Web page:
Snowgrass Mountain via Frosty Pass / 經霜凍山道上雪草山

Snowgrass Mountain summit in the mist
Snowgrass Mountain summit in the mist

See more trip photos here.

Last Saturday, I climbed the American Border Peak in gorgeous weather. Then on Sunday, pup and I went up Sherpani Peak and Paddy-Go-North. Snowgrass Mountain wasn’t on my radar until this year. But it’s one of the few on my list doable in one long day. Though, I would’ve liked to spend the night in the area and climb other peaks.

Snowgrass Mountain also happens to be one of the nine unranked high points attached to the core list of 100. I was hoping to save it for the end, but the weather left me with no other options this weekend. Whoever elected to add more peaks to a lineup of 100 was out of their mind. Grr. As if the main list isn’t hard enough to get through.

The Lowdown on Snowgrass Mountain

Access: White Pine Trailhead
Round Trip: TBD
Elevation Range: 2320′-7993′
Gear: helmet
GPS Track: available

White Pine Trailhead to Wildhorse Trail

One great thing about the long approach was that we were on a trail clear to Frosty Pass. Views in the forest were scarce. So we made good time getting to the trail junction without many stops. Then we continued onto the Wildhorse Trail. When we finally broke out into the clearing, the views were still not too promising.

The marmot screeching started as soon as we hiked past the path to Lake Grace. “Shouldn’t they all be napping on a dreary day like this?” I wondered. If it weren’t for the sustaining clouds, the impressive side of Snowgrass Mountain would’ve been visible by now. We continued hiking through to Frosty Pass.

No signs of Snowgrass Mountain
No signs of Snowgrass Mountain

See more trip photos here.

Frosty Pass Plus South-West Ridge Traverse

A man showed up on the pass while we were taking a break. He was out on a five-day backpacking trip and was staying at Lake Margaret. The lake was 400′ below the pass on the south side. He warned me about a black bear wandering in the area before moving on toward Lake Mary. The pup and I left the pass shortly after.

Heading east on the ridge crest, we traveled toward the steep west slopes of Point 7161. One report suggested climbing over the point for a direct traverse. So we did just that. After we got down to the east saddle, I peered into the northwest gully. It looked like a feasible way to bypass Frosty Pass to get back down to the meadow.

Point 7161 on the right
Point 7161 on the right

See more trip photos here.

South Ridge Traverse

Visibility remained weak. So we moved slowly and made our way toward the 7400′ south saddle. It had been breezy since we left Frosty Pass. Then the wind picked up just as we approached the crest. So we took a break east of the ridgeline hoping for the gusts to die down. But that never happened and so we continued.

Staying below the crest on the east, we gradually climbed up toward Snowgrass Mountain summit. Visibility seemed to be getting worse as the day progressed. But since we were getting closer to the top, I figured we would tag the summit and call it good. It’s unfortunate since I very much looked forward to seeing the lush terrain at this time of the year. It began to drizzle then.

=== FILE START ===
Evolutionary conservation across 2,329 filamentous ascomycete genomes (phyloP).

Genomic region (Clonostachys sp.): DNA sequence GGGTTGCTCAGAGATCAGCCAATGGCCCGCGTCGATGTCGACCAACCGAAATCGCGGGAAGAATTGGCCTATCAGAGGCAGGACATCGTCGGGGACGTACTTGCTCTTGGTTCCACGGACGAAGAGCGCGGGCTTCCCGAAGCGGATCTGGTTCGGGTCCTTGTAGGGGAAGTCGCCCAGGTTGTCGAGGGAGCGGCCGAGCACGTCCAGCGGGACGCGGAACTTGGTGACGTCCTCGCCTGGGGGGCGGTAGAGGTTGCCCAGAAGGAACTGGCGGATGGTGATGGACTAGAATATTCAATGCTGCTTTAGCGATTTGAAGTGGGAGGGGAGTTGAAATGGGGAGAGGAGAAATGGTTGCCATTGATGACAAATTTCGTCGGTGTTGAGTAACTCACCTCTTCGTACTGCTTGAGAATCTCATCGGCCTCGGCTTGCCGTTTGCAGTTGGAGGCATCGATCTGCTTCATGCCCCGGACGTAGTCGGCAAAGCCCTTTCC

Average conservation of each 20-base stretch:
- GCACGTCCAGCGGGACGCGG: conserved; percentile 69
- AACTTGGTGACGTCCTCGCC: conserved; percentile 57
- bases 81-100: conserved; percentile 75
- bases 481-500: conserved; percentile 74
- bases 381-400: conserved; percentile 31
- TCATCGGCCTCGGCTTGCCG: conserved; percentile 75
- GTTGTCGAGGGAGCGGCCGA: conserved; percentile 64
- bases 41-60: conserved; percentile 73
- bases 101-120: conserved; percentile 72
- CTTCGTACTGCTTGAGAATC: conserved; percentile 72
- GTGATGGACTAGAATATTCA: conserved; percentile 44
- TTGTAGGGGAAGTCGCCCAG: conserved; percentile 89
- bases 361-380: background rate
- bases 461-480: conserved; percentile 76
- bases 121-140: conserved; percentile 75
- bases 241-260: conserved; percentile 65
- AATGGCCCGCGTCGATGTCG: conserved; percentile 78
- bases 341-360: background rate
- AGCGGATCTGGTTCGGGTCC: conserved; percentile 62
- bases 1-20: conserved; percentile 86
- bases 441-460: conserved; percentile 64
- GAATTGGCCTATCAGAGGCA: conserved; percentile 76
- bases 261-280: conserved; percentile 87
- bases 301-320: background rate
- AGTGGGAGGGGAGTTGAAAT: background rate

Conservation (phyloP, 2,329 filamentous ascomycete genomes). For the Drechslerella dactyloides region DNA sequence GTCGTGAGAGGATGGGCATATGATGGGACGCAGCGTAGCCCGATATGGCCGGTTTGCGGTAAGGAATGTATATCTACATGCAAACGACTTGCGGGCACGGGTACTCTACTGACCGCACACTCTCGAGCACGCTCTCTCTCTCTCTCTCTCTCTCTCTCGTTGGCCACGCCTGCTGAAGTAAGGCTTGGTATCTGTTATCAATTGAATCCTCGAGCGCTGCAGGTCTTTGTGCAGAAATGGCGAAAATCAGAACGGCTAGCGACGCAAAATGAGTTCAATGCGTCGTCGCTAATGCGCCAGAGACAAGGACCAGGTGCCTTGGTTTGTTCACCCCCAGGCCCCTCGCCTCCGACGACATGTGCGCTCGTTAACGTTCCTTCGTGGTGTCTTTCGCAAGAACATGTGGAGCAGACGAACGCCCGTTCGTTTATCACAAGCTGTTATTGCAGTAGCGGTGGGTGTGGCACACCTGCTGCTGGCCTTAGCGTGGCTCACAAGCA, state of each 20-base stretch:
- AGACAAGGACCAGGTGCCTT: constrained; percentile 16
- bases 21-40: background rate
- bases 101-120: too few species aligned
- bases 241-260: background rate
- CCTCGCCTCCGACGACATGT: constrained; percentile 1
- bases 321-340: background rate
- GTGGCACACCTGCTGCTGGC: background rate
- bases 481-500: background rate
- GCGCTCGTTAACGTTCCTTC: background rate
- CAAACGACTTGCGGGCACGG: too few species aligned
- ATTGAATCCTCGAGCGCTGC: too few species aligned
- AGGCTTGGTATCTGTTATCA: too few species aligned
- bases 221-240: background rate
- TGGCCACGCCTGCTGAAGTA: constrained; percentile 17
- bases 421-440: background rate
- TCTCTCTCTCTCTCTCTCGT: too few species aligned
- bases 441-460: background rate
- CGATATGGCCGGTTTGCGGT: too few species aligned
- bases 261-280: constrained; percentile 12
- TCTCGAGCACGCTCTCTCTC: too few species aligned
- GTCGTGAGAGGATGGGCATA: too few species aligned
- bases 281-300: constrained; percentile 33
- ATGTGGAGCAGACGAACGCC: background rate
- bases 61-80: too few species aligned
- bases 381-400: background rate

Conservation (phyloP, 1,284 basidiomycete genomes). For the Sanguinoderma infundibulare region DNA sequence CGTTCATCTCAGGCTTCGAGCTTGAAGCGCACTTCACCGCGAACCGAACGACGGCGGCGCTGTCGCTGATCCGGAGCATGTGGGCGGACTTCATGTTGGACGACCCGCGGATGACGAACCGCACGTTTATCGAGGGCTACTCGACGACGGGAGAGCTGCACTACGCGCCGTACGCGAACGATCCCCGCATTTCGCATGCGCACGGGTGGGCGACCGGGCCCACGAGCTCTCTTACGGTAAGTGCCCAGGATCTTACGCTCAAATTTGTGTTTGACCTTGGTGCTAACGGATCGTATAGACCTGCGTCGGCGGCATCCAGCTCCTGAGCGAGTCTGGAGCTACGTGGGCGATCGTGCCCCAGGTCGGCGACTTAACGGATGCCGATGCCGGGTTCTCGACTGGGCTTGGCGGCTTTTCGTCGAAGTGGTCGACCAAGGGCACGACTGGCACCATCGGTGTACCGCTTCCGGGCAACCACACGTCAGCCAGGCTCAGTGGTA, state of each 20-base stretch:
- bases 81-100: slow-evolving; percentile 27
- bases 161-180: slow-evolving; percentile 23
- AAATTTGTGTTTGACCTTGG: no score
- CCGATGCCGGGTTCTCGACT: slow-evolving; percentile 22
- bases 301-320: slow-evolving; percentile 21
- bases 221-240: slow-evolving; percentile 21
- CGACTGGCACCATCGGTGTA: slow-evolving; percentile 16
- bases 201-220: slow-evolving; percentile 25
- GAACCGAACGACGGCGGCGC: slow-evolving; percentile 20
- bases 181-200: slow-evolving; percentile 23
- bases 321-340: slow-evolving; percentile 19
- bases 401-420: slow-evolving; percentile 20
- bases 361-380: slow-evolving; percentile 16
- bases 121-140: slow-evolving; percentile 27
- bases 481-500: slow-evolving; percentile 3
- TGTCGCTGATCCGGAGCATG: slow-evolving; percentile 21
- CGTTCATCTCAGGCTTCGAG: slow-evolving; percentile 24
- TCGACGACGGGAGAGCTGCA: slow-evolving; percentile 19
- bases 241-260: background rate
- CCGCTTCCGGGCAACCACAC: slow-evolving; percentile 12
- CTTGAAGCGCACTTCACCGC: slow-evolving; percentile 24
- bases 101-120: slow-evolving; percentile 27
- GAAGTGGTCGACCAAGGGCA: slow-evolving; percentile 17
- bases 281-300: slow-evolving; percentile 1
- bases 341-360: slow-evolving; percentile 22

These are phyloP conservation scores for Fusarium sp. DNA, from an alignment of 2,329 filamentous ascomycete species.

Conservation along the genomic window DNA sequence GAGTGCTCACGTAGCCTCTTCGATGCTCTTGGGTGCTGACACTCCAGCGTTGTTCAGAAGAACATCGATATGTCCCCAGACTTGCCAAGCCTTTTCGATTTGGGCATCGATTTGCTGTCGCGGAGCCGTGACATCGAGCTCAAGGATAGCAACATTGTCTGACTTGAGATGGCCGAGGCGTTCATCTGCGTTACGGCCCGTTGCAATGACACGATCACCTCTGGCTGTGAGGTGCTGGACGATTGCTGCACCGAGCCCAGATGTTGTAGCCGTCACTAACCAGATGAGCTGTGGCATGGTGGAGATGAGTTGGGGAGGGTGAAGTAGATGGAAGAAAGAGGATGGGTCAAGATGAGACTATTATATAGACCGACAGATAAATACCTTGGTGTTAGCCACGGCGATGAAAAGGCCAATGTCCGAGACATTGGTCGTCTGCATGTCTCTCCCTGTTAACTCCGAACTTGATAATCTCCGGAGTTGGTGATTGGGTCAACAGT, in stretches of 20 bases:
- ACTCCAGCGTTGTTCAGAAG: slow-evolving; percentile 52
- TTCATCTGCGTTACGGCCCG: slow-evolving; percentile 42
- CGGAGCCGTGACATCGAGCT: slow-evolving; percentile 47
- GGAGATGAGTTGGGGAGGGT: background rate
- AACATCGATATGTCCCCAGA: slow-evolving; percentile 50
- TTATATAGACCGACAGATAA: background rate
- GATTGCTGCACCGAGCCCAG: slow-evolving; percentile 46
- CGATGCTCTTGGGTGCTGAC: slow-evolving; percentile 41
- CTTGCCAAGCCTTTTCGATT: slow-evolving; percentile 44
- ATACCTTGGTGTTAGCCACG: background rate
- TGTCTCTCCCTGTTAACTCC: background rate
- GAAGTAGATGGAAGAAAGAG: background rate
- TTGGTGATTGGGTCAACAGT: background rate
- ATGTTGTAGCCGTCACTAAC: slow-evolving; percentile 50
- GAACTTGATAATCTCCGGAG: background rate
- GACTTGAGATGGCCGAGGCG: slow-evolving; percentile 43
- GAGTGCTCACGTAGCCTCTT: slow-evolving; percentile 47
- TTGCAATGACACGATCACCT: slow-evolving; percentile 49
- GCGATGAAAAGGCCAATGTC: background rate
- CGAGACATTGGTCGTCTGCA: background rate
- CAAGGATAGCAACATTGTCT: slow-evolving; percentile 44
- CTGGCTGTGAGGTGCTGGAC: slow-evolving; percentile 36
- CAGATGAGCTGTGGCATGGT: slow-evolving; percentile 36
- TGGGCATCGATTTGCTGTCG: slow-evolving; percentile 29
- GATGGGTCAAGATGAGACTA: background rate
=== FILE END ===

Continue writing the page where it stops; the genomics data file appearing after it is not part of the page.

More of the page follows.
In search of Snowgrass Mountain summit
In search of Snowgrass Mountain summit

See more trip photos here.

Snowgrass Mountain Summit

Soon, we were on top of the false summit. But the clouds were so thick that the real high point was still not visible. Through the mist, the eerie broken ridgeline looked impassable. I knew this wasn’t a technical climb, so we went around the east side and found a ramp. Then we went down to the notch via downsloping ledges and loose talus. By now the drizzle had turned into light rain.

I finally got to see the summit from the notch. From there, it was just another 150′ or so to the top. What depressing weather! This trip was our second this season where there were no views from the summit. McGregor Mountain was the first, but at least it didn’t rain. We didn’t stay long, just enough time to take our selfies and sign the summit register. The rain stopped just as we were leaving.

Summit register on Snowgrass Mountain
Summit register on Snowgrass Mountain

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Outro

Soon, we were back down on the saddle east of Point 7161. I took another look and then decided to head down the gully. We avoided the boulders higher up by staying close to the north slopes. As the terrain steepened, we started making our way down toward the middle of the drainage. From there, we relied on light talus and heather slopes to get us back down in the meadow. I stopped to enjoy lots of blueberries along the way.

After locating the trail in the field, we proceeded to hike the long way out back to the car. It started to rain again, but it didn’t last too long. The weather also looked to be improving. But the clouds remained in the valley until later in the evening.

Thanks for a rainy day
Thanks for a rainy day

See more trip photos here.

This Post Has 2 Comments

  1. I hope the picture labelled “In search of Snowgrass Mountain summit” was mixed up, and winter hasn’t arrived quite so early 🙂

  2. Thanks Eric for letting me know! Glad someone caught the mistake. I’ve used many of your WTA reports for my off-season outing ideas. So thanks for those!

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